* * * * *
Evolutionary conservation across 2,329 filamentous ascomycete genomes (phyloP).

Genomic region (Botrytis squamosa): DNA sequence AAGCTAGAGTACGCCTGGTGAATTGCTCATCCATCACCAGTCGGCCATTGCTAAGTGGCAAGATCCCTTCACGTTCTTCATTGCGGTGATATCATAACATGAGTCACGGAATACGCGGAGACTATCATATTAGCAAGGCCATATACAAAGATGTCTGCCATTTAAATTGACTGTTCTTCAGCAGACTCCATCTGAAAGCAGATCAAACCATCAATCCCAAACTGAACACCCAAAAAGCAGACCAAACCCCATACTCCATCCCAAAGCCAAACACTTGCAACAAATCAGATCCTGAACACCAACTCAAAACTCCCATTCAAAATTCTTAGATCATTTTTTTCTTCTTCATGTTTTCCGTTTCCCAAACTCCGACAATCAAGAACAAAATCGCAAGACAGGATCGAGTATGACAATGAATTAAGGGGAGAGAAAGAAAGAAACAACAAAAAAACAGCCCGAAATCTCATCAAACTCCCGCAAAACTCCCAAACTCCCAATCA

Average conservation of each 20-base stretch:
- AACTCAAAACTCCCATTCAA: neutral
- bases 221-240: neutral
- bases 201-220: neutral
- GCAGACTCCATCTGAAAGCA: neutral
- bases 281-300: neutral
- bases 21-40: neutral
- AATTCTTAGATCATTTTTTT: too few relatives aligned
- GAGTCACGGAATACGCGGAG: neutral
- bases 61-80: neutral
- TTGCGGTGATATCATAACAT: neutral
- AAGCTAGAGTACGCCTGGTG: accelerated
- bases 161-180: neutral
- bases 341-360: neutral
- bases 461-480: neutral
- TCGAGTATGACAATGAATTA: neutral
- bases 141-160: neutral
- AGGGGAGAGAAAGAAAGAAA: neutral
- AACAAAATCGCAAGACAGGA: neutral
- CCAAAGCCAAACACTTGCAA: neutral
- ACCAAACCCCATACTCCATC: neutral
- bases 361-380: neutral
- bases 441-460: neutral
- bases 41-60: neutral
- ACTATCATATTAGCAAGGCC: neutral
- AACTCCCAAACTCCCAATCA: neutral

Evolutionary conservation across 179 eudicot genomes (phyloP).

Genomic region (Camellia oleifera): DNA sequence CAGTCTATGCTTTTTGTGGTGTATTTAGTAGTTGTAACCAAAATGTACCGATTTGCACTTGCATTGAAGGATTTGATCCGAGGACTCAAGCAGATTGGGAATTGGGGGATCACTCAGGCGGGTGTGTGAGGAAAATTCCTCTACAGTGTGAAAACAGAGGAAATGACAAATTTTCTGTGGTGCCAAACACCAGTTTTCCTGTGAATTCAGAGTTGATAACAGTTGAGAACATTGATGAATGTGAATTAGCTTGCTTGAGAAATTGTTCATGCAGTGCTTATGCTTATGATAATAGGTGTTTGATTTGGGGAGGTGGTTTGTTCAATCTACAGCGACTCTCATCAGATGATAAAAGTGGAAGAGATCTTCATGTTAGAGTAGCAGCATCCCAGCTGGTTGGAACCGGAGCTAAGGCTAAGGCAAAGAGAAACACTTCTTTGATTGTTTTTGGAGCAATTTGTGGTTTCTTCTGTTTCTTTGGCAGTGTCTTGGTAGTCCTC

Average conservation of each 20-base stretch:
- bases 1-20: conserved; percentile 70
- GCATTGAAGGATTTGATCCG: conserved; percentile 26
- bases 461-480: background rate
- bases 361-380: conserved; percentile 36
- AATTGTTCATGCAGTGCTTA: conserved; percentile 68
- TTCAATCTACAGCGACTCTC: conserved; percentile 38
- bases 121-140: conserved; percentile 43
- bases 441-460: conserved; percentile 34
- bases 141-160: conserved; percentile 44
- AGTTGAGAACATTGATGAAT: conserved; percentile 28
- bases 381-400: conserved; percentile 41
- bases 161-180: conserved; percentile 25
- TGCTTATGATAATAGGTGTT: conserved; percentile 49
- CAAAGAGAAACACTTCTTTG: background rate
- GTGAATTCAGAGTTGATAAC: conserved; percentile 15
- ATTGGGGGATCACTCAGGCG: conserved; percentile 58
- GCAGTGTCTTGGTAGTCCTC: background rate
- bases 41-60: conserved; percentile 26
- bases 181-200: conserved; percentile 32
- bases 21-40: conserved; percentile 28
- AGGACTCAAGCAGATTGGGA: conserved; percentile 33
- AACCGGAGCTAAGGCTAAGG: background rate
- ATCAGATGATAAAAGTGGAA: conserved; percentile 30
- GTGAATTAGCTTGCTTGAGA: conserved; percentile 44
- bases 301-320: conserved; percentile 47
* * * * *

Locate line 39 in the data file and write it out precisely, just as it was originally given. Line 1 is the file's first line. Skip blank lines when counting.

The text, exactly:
- bases 441-460: conserved; percentile 34